‘Tootsie’ on Broadway: A Cross-Dressing Classic Gets a Large Spoonful of Woke
‘Tootsie’ is a strange musical, with a better script than its music, and a story which goes out of its way to emphasize its feminist credentials—as well as apologizing for itself.
Tootsie as a musical is a confusing mélange, and not for the sexual and romantic attractions and farce-heavy confusions set in motion by lead character Michael Dorsey’s (Santino Fontana) cross-dressing.
The Broadway version of the 1982 movie—which starred Dustin Hoffman as Michael Dorsey/Dorothy Michaels—is both chaotic and apologetic, with a sharper and better book than it has music.
In 2019, Tootsie—which opened tonight at the Marquis Theatre (to December 22)—wants to telegraph how woke and aware it is. The show, directed by Scott Ellis, has speeches grafted into it about gender inequality and feminist respect that stand out like absurd sore thumbs.
These periodic speeches of “we-get-it-we-really-do” rather undermine Tootsie’s central conceit: a male actor dresses as a woman to get work, leading to a woman falling for him as a woman, and a man falling for him as a woman. The experience teaches Michael—well, what exactly? How hard it is to be a woman, and phew, he’s ultimately very happy to be a man, albeit one who’s learned something about sexism.
While there is no overt homophobia or misogyny in either movie or stage show, note that the central “joke” in both of Tootsie’s intimate scenarios is that Michael’s cross-dressing could lead to, with both male and female suitors—oh no—two variants of a same-sex kiss or attraction, and Michael is a straight guy in a dress! Stop the clocks!
His deception is ironic. At the start of of the show, Michael is the actor’s actor, honest about his art to the point of work-imperiling, decrying a terrible lead number for a show he is auditioning for: “This opening number is benign and dishonest, directed by an inept, derivative hack. And this musical sucks!” Fontana is a charming performer, but he can be forgiven for sometimes flailing in whether he’s performing door-slamming farce—centered around how innately hilarious you find a man masquerading as a woman—or socially conscious parable.
The book of the musical by Robert Horn is witty and sharp—much of this thanks to the get-real buckets of verbal cold water thrown by Andy Grotelueschen’s blunt-speaking flatmate Jeff.
“Michael, part of the problem is that you don’t recognize you’re all of the problem,” Jeff tells him. He rightly sums Dorothy up as “this ‘Faye Dunaway as a gym coach, glittering, clearance sale, Jack Sparrow’ character.”
It is Jeff who tells Michael: “At a time when women are literally clutching their power back from between the legs of men, you have the audacity to take a job away from one by perpetrating one?... You’re pretending to be a woman to get a job! And you know you’ll have to take a pay cut.”
If the words are mostly on point, the music, design, and choreography of Tootsie rarely rise above meh.
Why the producers have decided to change the meta-backdrop from the daffy daytime soap of the movie to a Broadway show is theirs to explain. Write what you know I guess (and a musical-within-a-musical yields more tunes), but the absurdities of a daytime soap—ageing lothario doctors, back-from-the-dead, long lost cousin plot twists—yield more guffawish humor than “Juliet’s Curse, a musical continuation of Romeo and Juliet.” A loopy update of Romeo and Juliet is not that strange.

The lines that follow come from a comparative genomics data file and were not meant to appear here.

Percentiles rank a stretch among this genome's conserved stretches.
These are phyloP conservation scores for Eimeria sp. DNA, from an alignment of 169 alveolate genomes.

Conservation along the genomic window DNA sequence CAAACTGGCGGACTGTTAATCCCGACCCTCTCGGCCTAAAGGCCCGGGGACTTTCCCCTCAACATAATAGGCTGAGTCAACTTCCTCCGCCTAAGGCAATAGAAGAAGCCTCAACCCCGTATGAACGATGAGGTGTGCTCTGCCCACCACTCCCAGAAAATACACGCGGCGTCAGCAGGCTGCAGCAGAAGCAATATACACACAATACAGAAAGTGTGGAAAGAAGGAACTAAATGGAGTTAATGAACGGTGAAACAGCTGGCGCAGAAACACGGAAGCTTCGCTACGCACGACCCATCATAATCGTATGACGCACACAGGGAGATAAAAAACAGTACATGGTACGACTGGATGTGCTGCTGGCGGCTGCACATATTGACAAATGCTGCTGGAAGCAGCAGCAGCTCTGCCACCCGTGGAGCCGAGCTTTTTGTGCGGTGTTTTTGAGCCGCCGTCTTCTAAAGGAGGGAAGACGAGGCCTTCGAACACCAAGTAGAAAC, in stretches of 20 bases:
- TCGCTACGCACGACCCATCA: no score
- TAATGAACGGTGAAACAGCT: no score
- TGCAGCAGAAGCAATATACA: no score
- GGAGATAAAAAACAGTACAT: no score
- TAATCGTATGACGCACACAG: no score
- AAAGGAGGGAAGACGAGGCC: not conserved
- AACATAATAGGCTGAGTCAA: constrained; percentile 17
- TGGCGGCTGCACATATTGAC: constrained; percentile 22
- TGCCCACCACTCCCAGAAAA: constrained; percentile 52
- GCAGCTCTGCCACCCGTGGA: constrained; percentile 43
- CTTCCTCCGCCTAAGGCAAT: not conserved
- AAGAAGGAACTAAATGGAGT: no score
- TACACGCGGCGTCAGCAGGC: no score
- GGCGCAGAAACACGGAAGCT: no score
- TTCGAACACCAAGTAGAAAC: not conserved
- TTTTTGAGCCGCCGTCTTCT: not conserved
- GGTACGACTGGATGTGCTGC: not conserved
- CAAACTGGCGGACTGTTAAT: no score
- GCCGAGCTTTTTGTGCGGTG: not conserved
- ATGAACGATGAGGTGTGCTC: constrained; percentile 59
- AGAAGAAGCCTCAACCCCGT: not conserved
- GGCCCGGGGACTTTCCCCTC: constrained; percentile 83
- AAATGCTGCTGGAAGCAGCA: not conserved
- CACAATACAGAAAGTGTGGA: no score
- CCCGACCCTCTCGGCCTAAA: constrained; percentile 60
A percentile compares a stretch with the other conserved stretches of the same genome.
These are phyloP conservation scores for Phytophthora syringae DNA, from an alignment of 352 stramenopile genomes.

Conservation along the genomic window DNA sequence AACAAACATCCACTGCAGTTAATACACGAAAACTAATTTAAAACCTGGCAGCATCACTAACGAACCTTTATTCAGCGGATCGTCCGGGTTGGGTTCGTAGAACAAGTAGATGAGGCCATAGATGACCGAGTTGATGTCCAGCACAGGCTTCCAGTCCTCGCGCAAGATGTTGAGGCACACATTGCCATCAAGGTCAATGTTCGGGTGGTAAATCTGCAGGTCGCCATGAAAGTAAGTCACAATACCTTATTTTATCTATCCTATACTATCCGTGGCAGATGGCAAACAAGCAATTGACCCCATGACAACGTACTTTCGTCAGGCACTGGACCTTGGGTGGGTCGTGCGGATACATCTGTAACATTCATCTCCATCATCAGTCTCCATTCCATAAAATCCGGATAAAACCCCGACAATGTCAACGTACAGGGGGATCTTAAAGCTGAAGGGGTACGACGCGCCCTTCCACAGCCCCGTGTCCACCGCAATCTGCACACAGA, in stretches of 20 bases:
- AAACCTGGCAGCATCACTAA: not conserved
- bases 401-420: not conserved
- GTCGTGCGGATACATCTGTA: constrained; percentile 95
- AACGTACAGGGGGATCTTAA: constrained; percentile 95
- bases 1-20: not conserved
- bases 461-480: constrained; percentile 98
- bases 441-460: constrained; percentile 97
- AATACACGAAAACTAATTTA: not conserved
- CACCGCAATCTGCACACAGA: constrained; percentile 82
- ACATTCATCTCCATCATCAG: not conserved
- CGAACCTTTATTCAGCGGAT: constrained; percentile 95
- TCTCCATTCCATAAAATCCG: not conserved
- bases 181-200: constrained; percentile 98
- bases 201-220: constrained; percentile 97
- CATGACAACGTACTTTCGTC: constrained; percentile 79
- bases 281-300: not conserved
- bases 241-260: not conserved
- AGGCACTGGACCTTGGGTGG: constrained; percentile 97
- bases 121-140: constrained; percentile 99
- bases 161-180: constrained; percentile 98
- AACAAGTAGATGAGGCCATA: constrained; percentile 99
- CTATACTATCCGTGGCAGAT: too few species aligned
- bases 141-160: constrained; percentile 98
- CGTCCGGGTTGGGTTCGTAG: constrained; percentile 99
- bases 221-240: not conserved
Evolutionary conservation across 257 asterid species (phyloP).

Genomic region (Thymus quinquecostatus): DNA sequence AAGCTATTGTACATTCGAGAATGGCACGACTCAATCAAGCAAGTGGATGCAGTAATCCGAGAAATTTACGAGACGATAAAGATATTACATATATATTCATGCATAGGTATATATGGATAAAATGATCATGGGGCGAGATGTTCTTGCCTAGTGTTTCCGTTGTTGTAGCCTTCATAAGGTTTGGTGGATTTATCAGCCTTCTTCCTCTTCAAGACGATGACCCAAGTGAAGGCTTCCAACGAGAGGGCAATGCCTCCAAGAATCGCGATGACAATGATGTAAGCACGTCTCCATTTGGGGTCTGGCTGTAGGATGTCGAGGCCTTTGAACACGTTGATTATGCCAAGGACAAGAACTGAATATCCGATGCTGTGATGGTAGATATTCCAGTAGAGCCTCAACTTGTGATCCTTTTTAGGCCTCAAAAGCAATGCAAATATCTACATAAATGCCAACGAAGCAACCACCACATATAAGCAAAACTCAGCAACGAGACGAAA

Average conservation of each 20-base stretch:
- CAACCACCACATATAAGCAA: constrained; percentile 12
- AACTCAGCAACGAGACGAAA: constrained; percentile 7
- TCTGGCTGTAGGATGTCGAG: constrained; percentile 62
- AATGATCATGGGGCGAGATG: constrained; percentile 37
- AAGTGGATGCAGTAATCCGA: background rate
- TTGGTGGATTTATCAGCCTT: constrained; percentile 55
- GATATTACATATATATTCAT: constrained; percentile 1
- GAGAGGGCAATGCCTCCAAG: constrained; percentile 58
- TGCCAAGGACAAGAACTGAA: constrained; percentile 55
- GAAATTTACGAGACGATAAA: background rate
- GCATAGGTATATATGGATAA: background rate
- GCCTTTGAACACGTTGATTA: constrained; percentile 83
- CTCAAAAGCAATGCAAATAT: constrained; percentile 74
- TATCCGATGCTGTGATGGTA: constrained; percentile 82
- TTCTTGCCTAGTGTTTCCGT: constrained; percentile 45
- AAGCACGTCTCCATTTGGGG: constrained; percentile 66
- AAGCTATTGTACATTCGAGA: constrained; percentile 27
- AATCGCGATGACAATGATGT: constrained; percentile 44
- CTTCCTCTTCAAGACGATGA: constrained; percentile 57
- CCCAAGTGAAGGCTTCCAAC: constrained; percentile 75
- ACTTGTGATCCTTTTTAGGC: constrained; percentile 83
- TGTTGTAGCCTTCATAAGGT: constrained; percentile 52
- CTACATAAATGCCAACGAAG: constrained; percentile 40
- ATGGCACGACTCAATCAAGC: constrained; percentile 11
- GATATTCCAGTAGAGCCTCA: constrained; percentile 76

Reg Rogers plays the convincingly sexist director (his very own Dabney Coleman), and Michael McGrath as Michael’s agent Stan milks his moment of discovering the truth about Dorothy for all its comic worth. He also tells Michael, “Be a he, be a she, be a they, use whatever bathroom you want and don’t let anybody tell you, you can’t.”
Julie Halston as producer Rita Marshall has her own riot, with one of the best lines of the show about a not-so-dead husband.
The musical also brings us John Behlmann as Max Van Horn. In the movie Van Horn is the out-of-it actor who needs the teleprompter to remember his lines and who falls for Dorothy as the actress whose character abuses his character so fulsomely on the show.
In the musical, Max is a young, vain, well-meaning, brainless hunk, forever required to take off his shirt (it just falls off when it needs to), and is bewitched by how “sturdy” Dorothy is. Behlmann hams it up perfectly. Sarah Stiles is equally wonderful as Sandy, Michael’s buddy and sometime girlfriend, whose untethered-stream-of-consciousness-made-song, ‘What’s Gonna Happen’—combining the hell of auditions, colonoscopies, and Judge Antonin Scalia—is one of the evening’s best.
‘Unstoppable,’ which closes out act one, is the musical’s version of the magazine covers sequence of the movie (which was accompanied vocally with Stephen Bishop’s ‘Tootsie’), leading to a tableau not of magazines as in the film but of names of lead female characters that Dorothy may play on flashing neon billboards. Costume designer William Ivey Long recreates Dorothy’s triumphant red glittering dress, here with a scoop neck.
Oddly, for a show that wants to prove its feminist worth, the character it serves least well is Lilli Cooper’s Julie Nichols, whose character is a little blank (and similarly her songs). The book again is sharper: in this musical version, Julie goes to kiss Dorothy, not realizing Dorothy is Michael. The musical leaves the duo in a convincing state of friendship/romance suspension at the end.
Michael’s take-home from dressing as Dorothy is that “being a woman is no job for a man.” He says it with a self-admonishing sigh, as if to renounce the revels of the previous two hours; here is a man who has only been able to empathize with or understand what women face by impersonating one. This Tootsie is slightly lost in its own cloud of sequins and cultural intent.